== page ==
Last night I was channel surfing and came across a TV show that caught my interest. The program had already been on for about twenty minutes but it had some actors in it that I liked so I thought I would take a peak. Within minutes my was really intrigued by the show, they were looking for a kidnapped girl who had diabetes!
As the two police officers were headed out in hot pursuit of the alleged kidnapper, one turns to the other and states that "this could be really serious because the girl has diabetes." The other officers says that she had "Type 1 diabetes and has to have her insulin before she goes into insulin shock." At that point I kind of went, huh?
Insulin shock is not a term that I use. I have heard it and was pretty sure it referred to a hypo. I continued to watch the show because I liked the fact that they were treating diabetes as a life threatening condition. When they found the girl and she was both very young and slim, I was even more excited. As they wheeled her into the ambulance, the police officer yelled out that she had to have insulin right away. I was left thinking, but they have to give her the right stuff. What sort of basal insulin is she on? Don't give her NPH! I am such a mom of a pwd!
At that point, I basically quit watching the show but was determined to look up the term "insulin shock" in the morning. Could I really be out to lunch or did a well-meaning show totally screw up with two little words?
This morning as I was going through my emails, I came across an article about Doug Burns. He is the former Mr. Universe who was arrested for being drunk in public and resisting arrest when in fact he was low and trying to get some regular pop (soda for my American friends) to bring him back up. I began to read about his suit against the police department and there were those two little words again-- "insulin shock". The article began "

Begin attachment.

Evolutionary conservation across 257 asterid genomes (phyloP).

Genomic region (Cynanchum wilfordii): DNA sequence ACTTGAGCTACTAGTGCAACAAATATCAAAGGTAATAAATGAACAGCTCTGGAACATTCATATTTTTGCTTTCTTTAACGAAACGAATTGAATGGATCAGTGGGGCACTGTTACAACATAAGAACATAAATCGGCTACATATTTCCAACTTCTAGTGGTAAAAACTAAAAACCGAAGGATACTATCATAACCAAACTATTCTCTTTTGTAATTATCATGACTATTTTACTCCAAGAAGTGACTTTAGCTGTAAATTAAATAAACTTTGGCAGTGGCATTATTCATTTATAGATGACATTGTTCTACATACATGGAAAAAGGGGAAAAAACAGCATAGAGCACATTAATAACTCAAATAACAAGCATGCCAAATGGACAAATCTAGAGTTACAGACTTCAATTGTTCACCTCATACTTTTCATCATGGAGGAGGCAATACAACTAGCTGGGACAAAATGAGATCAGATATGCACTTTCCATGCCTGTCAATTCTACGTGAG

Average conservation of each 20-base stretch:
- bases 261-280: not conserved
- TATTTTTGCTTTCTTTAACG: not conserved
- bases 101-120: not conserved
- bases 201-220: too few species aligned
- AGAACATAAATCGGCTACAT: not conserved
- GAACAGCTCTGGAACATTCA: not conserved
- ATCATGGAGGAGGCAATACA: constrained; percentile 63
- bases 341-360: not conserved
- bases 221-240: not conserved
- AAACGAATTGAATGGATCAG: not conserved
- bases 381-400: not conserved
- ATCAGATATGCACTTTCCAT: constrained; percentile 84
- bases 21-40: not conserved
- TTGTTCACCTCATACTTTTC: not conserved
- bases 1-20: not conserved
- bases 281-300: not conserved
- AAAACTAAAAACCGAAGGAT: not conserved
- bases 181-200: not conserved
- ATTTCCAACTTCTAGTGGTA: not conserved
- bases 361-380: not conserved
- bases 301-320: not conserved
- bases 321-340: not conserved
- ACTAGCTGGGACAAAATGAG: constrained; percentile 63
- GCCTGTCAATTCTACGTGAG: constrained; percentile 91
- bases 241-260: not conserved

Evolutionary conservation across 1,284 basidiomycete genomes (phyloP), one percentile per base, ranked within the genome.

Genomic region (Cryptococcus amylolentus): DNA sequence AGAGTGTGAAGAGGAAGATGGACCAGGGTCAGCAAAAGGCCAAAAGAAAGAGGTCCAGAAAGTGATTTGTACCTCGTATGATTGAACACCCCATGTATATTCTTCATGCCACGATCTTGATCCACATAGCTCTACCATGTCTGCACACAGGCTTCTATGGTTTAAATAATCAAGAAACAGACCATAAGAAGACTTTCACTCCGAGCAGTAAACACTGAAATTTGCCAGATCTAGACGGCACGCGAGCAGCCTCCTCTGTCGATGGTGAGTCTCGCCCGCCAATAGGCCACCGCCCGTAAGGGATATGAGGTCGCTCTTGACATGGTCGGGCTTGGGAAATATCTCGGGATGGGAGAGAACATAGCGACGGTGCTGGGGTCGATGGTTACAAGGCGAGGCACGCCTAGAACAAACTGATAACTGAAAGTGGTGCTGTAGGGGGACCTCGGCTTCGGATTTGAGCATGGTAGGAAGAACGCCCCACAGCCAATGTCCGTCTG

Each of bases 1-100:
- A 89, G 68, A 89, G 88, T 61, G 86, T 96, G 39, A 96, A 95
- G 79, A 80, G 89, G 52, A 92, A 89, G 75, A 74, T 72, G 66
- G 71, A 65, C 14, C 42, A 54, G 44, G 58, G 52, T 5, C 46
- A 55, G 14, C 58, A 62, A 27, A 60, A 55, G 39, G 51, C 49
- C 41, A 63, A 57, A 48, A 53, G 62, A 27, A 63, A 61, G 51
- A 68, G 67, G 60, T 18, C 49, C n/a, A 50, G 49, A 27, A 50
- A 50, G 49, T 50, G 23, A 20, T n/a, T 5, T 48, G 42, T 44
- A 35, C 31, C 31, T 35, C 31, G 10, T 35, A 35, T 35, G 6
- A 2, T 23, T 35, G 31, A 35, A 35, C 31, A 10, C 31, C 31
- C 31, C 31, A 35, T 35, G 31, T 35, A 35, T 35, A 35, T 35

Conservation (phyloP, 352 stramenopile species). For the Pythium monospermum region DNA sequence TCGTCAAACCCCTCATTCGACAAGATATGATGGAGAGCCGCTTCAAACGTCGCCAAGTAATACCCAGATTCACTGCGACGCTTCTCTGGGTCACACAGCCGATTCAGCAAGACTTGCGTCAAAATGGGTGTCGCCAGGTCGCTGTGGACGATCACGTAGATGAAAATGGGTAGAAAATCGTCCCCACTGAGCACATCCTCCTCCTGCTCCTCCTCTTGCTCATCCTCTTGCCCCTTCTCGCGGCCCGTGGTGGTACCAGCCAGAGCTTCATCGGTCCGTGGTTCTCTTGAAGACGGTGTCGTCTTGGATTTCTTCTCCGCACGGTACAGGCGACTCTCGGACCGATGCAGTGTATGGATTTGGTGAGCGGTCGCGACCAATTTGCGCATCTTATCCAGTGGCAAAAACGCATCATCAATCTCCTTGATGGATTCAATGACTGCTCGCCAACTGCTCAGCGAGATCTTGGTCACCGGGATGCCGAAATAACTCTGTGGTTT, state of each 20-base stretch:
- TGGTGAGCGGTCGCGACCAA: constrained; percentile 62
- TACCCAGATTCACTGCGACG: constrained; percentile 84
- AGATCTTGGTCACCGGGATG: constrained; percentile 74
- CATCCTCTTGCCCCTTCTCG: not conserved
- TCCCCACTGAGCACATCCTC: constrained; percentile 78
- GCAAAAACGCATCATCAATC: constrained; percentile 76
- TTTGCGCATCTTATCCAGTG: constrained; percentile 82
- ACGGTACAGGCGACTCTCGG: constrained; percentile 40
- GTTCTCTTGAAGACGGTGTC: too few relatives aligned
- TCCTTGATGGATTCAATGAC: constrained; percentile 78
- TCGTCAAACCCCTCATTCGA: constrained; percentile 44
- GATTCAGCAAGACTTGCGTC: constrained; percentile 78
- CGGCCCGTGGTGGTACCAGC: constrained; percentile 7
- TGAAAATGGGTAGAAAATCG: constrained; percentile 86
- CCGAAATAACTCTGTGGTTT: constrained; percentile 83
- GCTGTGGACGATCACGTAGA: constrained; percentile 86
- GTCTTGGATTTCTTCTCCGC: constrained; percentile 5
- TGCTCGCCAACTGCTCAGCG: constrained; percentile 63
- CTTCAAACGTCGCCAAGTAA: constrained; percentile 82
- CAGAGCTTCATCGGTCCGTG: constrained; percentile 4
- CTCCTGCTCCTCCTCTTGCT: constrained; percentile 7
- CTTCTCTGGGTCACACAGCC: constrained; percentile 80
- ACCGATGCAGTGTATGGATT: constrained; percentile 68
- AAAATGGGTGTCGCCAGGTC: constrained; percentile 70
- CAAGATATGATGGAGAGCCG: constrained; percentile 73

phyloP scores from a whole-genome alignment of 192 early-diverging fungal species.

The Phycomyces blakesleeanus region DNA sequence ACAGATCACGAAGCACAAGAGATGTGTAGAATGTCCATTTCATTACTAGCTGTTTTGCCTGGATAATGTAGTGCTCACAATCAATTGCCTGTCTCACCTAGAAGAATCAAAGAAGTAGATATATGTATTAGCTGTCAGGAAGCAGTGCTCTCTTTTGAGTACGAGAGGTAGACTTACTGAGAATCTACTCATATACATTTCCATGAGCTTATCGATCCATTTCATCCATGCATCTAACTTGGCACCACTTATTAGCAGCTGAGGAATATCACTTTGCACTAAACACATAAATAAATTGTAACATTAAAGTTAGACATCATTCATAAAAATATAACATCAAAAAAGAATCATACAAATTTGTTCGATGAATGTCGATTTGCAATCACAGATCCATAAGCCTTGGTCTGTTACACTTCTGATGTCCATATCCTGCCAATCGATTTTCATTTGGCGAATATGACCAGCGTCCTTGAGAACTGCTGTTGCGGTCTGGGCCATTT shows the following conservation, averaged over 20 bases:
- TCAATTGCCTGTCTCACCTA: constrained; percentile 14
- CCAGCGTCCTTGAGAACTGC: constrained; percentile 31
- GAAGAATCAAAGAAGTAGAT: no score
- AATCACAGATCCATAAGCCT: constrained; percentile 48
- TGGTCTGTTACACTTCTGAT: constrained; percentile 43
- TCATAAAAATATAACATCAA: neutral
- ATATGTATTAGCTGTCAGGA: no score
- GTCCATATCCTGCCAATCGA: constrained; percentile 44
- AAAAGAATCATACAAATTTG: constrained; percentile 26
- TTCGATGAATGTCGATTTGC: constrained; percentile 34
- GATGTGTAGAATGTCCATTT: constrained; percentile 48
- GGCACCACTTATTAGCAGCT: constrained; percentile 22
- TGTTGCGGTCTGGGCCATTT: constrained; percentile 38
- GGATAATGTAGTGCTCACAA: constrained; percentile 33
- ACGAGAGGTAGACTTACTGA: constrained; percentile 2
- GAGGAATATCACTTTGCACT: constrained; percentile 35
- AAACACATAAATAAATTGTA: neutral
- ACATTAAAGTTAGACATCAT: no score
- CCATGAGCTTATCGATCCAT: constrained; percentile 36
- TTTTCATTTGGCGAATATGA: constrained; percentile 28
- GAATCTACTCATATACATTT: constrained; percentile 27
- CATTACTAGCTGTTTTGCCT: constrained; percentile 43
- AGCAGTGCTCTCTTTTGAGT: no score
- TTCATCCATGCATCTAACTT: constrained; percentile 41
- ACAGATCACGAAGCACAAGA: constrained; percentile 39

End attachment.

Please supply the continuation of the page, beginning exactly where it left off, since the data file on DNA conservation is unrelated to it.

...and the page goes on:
I still wanted to make sure so I did a quick Google search. Sure enough Pub Med confirmed that insulin shock, hypoglycemia and low blood sugar levels were all the same thing. I was not going crazy. The media got it wrong again. Darn!
They showed that diabetes was serious. They stated that she had Type 1 diabetes rather than saying that she had "diabetes" or Type 2. They used a young girl under 10. They showed her sweating and a little out of it. They said she had to get insulin immediately or she was going to die. The only part they had wrong was in saying so matter of factly that she would go into insulin shock because she had no insulin in her body.
Once upon a time, this would create emails of outrage from many parents. We would scream, yell and boycott the show. I don't hear much of that any more (may be I am not listening in the right places). Today, I don't find myself as offended or as disappointed as I once may have been. I appreciate the effort. I am happy with the parts they got right. I hope that one day the media will get it all right but I am beginning to realize that mostly right is a decent place to start as well.